Jacobite rifles?

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StarnesRowan

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I was wondering if anyone has run across any evidence weathe the highlanders of the 45 carried any rifles at all. I know fowlers and muskets where common I also know that england and Germany where building rifles by this time.
 

TFoley

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At the Culloden Battlefield Exhibition centre, you can find examples of some very fine bladed weapons, including one of the pair of Brodie claymores made for Charles Edward Stuart 'Bonny Prince Charlie' and his brother Henry, but only ONE firearm from the clans.

Read - 'In the battle exploration zone large glass cabinets display the power of the two armies as weapons face each other across the display space. Alongside the muskets and swords sits a rather unique weapon, the blunderbuss. Rather than the sleek long muskets this gun is short and stocky and is probably best described as an 18th Century shotgun. The wide barrel allowed multiple projectiles to be fired towards the enemy. Upon the barrel is an inscription ‘Taken at the Battle of Culloden 16th April 1746 by Capt John Goodenough with 18 balls in it ‘ which adds yet more intrigue to this special piece.'

There is no evidence of any kind to suggest that rifles were part of ANY Scottish war effort. not only were rifles the province of gentlemen or of the aristocracy, there was no widespread use of rifles in the British Isles at that time, except perhaps for deer-stalking on the many great estates of the day.
 
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It seems even later, at the time of the revolution many in the UK were unfamiliar with rifles, ‘screw bores’.
English rifles are known back to the time of the Tudors, but still seems microscopicly rare
 

Tacksman45

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I was wondering if anyone has run across any evidence weathe the highlanders of the 45 carried any rifles at all. I know fowlers and muskets where common I also know that england and Germany where building rifles by this time.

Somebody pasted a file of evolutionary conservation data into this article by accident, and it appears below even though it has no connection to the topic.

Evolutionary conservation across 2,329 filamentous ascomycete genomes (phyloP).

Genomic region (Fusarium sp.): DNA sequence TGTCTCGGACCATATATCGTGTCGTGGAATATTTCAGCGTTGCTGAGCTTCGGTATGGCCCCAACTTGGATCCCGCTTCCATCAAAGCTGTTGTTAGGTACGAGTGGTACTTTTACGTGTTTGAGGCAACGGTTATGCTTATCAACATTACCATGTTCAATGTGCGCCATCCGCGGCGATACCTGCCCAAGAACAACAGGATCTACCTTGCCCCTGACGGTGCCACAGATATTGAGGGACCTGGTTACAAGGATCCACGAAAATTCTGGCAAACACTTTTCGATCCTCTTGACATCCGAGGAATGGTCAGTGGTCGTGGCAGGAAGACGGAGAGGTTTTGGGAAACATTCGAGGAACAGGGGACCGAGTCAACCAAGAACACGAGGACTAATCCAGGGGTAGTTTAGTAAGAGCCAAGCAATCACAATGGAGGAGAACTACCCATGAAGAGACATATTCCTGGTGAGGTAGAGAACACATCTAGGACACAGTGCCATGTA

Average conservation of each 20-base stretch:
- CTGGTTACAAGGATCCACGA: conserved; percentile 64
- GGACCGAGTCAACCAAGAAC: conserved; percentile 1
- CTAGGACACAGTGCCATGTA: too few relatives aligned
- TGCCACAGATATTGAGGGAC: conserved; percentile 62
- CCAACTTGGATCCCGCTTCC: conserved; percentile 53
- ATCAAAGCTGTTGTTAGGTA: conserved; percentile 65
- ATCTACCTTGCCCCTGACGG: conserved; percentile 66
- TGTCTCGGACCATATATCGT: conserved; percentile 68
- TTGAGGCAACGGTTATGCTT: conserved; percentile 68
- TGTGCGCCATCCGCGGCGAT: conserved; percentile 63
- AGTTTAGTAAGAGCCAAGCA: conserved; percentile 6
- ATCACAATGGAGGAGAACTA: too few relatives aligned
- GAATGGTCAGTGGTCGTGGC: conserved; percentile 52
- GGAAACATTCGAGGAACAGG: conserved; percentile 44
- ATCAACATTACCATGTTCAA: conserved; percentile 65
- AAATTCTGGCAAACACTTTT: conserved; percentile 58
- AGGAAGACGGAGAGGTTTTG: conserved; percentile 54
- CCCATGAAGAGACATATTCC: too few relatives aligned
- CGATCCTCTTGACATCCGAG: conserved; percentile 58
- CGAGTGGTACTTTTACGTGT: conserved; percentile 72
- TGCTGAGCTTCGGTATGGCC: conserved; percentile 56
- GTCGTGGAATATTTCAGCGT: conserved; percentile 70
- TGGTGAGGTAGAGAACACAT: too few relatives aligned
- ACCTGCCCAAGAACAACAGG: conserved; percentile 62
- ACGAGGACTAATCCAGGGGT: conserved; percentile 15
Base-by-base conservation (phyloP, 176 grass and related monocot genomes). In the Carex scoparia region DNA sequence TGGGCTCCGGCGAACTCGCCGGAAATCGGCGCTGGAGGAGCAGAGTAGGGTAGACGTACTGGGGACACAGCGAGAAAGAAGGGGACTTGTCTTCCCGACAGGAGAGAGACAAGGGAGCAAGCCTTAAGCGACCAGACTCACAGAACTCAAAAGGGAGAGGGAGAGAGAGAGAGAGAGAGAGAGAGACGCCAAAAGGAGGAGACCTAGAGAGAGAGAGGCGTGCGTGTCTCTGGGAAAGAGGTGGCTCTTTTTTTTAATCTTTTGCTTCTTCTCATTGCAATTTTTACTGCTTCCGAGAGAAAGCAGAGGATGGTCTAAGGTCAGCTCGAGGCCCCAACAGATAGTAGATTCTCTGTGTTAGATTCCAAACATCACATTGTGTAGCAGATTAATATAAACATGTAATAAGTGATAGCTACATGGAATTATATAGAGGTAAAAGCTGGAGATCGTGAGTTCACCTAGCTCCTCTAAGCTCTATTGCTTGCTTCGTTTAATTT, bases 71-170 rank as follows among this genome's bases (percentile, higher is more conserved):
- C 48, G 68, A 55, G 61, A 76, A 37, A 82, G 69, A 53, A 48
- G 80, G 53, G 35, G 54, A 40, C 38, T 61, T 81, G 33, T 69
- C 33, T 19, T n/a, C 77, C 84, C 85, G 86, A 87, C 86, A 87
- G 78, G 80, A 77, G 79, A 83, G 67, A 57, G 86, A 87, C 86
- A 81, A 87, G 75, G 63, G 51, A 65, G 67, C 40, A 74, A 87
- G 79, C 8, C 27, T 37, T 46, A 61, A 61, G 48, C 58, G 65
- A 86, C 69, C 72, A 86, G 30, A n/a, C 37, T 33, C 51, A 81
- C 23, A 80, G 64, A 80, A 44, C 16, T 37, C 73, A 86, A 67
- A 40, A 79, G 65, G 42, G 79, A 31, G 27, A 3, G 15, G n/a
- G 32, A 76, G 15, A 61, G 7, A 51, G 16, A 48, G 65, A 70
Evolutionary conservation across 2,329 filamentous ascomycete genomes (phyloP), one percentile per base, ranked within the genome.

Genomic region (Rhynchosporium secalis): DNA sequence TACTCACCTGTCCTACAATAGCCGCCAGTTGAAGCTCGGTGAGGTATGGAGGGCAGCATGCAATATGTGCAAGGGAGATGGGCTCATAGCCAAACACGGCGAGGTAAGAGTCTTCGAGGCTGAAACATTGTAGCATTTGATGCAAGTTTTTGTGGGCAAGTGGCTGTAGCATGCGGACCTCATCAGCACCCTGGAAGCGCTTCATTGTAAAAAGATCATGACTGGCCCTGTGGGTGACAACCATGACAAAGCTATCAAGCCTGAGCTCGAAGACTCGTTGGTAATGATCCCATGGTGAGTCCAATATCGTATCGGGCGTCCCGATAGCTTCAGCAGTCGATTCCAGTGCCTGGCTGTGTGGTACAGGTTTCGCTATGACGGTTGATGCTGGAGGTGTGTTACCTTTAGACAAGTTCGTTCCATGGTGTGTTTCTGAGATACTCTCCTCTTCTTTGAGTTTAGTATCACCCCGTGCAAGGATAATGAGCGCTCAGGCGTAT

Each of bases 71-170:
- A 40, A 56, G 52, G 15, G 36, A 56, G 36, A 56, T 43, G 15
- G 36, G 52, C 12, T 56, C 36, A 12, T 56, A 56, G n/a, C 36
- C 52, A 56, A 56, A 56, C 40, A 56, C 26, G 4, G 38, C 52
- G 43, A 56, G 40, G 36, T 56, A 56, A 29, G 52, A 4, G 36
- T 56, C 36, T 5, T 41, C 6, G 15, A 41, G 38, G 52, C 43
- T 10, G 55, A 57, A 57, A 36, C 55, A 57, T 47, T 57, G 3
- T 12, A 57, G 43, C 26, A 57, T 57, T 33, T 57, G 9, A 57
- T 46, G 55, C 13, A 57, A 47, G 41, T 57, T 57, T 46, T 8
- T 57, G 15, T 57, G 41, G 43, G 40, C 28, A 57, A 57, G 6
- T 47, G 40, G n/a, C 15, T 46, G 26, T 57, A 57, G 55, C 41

Hi there,

This is a interesting question, and it is one that we have discussed in my Jacobite reenacting group as well as on our website. You are correct that rifles were being made in Britain and Germany well before the Jacobite era, however I am not aware of a source that specifically states that any Jacobite ever carried a rifle on campaign. There are many accounts, contrary to common belief, of Scottish Highlanders being more than capable marksmen if and when they could get their hands on firearms. The biggest issue with Jacobite troops being armed with rifles is the fact that guns in general were very scarce in Scotland during this era. The reason for this is that guns were something that required hard money to purchase, which is something that Highlanders generally had precious little or any of. During the 1745, most of the Jacobite troops would have been armed with muskets, however most of these were French and Spanish muskets that Prince Charlie brought over with him from France, and British Land Pattern muskets that were captured at Prestonpans. Fine English, Dutch, and Spanish fowlers would only have been carried by the privileged few who could afford them, and some captured Government issued muskets as well as pirated muskets and fusils from Spain, France, and Holland would have been carried by the fighting men of the individual clans. While it is true that English sporting rifle were made for wealthy English gentlemen, and a few of them would have likely made their way to Scotland, the chances of one of these falling into a Jacobite soldier's hands is unlikely.

However there is an interesting possibility about Jacobites and rifles. There was a small but highly unique gunsmith school in Scotland going back to the 1400's (you are probably familiar with the all steel Scottish pistol which was created to get around a dispute with the carpenter's guild in Glasgow) and from the 1670's up through the early 1700's an unknown number of what are known as "Scottish National Longarms" were produced in Scotland. What is interesting is that of the 28 of these guns which are known to still exist 3 of them are rifled! It is not known for certain if any of these gun were used in the Jacobite Uprisings, and it is questionable if even a Highland chief that was not allied with the English could have even afforded to buy one, it is just possible that a rifled one of these could have been carried by someone in one of the Uprisings.